Grocers across the country are tapping into a beer package historically associated mostly with convenience stores: singles.
As shopping trips shorten in length and increase in frequency, grocery stores are acting more like traditional convenience stores, positioning ready-to-eat and grab-and-go items near the front of stores for consumers on the run. And the cold beverages that complement meals, including beer, are following closely behind.
Sales of singles finished 2018 up 3.5% in grocery, per Nielsen. For perspective, that was enough to push sales of single cans 16 ounces or larger to $544.2 million. But MillerCoors says that’s just the start.
“We see a lot more momentum. More and more retailers are expanding their singles business, and we’re going to see more and more folks go after it,” says Brad Stevenson, vice president of national accounts for MillerCoors.
The reasons are straightforward: Singles help with loyalty, help increase trips and produce profitable sales for the category.
“This is still a huge opportunity,” says Stevenson, who leads the MillerCoors grocery team. How big? With 1 point of share worth an estimated $113 million, “We think the opportunity is worth that at the very minimum. That’s a figure worth getting up in the morning for, for sure.”
Moving more heavily into singles aligns more closely with how shoppers are using grocery stores in 2019.
The number of “quick trips” to grocery and convenience stores is on the rise. Today, some 41% of visits are classified as “quick,” according to Nielsen data. That compares with 38% in 2013, per Nielsen. Those trips last an average of about 8 minutes, with shoppers browsing fewer than three aisles, according to third-party data analyzed by MillerCoors. Grocers have responded by beefing up their prepared food sections and moving them toward the front of the store.
Those new sets also have opened the door for incremental beer singles sales. “Now they’re able to pick up a couple of beers to go with their prepared meal,” Stevenson says. “The key for grocers is to make it as easy as possible for people to shop the way they want to shop, and that’s increasingly getting in and out of the store faster.”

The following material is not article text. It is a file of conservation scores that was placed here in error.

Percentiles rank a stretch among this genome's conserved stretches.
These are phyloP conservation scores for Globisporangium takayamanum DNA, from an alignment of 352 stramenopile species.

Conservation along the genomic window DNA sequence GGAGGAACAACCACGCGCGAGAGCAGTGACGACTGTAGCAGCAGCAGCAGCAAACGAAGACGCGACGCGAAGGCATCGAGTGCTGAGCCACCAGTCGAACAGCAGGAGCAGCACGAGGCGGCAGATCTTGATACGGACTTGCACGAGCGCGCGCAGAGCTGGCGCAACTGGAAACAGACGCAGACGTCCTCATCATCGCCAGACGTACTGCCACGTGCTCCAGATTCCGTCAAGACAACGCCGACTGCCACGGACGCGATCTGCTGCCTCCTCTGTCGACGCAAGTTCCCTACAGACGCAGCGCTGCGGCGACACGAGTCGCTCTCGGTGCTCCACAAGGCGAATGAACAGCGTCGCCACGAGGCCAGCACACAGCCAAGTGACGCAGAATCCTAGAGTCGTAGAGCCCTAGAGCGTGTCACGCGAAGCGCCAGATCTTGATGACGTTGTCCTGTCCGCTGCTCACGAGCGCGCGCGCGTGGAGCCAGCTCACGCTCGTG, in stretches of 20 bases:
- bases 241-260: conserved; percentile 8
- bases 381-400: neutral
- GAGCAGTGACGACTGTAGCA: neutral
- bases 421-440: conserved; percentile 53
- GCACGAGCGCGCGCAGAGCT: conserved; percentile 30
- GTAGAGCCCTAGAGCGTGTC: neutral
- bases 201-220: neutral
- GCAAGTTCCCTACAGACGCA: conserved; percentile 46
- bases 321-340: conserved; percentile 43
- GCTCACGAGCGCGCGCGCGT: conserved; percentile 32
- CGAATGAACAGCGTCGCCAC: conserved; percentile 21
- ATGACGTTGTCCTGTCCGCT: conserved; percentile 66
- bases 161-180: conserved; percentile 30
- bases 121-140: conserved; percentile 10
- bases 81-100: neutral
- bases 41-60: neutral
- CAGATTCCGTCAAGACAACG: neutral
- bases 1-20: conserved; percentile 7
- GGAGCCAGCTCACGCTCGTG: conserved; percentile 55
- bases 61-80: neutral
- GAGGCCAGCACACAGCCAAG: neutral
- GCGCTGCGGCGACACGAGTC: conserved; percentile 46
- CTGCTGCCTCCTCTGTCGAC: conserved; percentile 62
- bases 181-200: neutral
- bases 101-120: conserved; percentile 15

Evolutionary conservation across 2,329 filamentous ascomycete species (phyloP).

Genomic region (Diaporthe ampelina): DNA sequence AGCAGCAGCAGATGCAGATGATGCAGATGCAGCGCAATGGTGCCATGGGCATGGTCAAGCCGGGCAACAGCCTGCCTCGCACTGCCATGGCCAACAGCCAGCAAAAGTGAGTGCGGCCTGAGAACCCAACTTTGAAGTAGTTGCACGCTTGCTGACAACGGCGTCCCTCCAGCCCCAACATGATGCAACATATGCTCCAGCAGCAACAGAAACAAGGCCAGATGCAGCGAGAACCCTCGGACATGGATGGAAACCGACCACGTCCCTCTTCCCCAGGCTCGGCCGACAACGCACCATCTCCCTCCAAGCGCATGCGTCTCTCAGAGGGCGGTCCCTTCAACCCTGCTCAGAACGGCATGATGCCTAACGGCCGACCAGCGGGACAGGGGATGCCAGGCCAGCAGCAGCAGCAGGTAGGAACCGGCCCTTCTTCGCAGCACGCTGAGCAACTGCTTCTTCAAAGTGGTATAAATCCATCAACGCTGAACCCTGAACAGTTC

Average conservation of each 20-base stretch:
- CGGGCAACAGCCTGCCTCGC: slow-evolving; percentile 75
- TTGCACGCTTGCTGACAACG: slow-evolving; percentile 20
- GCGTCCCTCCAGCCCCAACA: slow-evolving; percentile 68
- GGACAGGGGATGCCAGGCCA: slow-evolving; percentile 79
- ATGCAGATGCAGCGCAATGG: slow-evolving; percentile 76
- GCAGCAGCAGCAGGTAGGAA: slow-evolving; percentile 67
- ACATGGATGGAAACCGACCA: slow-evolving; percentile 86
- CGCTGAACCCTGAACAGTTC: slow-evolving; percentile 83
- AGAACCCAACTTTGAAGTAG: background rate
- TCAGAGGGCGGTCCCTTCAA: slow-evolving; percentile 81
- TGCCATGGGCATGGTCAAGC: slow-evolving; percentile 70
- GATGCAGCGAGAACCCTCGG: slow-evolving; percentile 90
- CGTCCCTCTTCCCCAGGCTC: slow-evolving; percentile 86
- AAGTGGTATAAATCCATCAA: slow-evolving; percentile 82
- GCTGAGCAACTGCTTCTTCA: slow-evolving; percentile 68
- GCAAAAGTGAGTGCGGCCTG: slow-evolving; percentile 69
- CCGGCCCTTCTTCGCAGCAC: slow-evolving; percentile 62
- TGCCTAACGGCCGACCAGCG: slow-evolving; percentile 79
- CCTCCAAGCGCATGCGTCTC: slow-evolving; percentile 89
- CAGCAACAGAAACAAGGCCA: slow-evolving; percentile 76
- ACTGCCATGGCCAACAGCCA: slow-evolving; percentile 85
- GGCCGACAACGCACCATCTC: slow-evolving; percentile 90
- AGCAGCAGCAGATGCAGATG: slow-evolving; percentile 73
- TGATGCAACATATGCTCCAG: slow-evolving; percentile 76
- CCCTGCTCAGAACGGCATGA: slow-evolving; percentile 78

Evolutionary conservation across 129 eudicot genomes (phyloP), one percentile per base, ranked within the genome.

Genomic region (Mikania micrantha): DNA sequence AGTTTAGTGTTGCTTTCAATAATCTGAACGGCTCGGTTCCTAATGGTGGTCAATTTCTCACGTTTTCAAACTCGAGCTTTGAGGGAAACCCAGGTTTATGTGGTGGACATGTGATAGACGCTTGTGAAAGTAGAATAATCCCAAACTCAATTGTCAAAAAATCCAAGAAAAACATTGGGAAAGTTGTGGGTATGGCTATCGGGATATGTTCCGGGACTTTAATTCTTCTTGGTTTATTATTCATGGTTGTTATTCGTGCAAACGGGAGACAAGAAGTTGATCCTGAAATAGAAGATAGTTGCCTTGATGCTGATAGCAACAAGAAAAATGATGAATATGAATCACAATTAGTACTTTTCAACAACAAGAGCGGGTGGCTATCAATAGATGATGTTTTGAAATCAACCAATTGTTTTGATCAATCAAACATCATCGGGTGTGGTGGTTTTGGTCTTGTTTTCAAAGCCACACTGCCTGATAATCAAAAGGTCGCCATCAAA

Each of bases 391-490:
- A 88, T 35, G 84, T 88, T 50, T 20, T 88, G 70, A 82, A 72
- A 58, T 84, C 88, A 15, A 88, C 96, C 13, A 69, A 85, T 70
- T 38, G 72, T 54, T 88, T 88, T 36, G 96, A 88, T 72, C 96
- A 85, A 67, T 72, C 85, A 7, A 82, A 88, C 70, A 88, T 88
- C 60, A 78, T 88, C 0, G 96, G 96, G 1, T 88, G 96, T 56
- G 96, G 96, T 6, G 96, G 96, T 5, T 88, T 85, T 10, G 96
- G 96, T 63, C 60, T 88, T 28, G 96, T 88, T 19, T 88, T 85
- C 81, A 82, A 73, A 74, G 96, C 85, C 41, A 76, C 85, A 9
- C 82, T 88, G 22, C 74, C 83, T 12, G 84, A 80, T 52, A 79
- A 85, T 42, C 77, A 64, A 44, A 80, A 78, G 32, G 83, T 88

Singles are an ideal fit for those situations, data show. On quick trips, some 85% of shoppers who purchase beer bought either singles or small packs, according to Nielsen data. And more than 4 in 5 say they intend to drink a single within an hour of purchase. That makes it important that those singles are readily available and kept cold.
To be sure, large packs remain a critical part of any grocer’s assortment, both with quick trips and traditional stock-up trips, which produce the most revenue and highest check size among all trips. But singles represent a growing opportunity for additional growth by taking advantage of changing shopping trends.
“As consumers change how they shop, grocers must evolve and change with those consumers,” Stevenson says.
What’s moving? Not bombers or pick-six six-packs. Bomber sales dropped 20% in 2018 after falling 14% in 2017. Pick-six volume plummeted 37% last year after taking a 31% dive in 2017.
Instead, it’s mainstream 24-ounce cans bearing labels like Coors Light, Miller Lite, Bud Light, Busch Light, Corona and Heineken, which form the core of volume. Craft, flavored malt beverages and imports are fueling growth.
“Some drinkers are looking for quick refreshment, and others are looking for a more indulgent flavor to relax at the end of the day or to pair with a meal,” Stevenson says. And because the average singles shopper buys 1.5 singles per trip in the convenience channel, MillerCoors recommends retailers use two-for pricing to maximize sales. The category also tends to perform better when grocers minimize the number of price points on singles.
“The runway here is long, and consumers are voting with their wallets,” Stevenson says. “The quicker grocers move on this, the more it’s going to help with their overall business — not just for beer, but for the entire store.”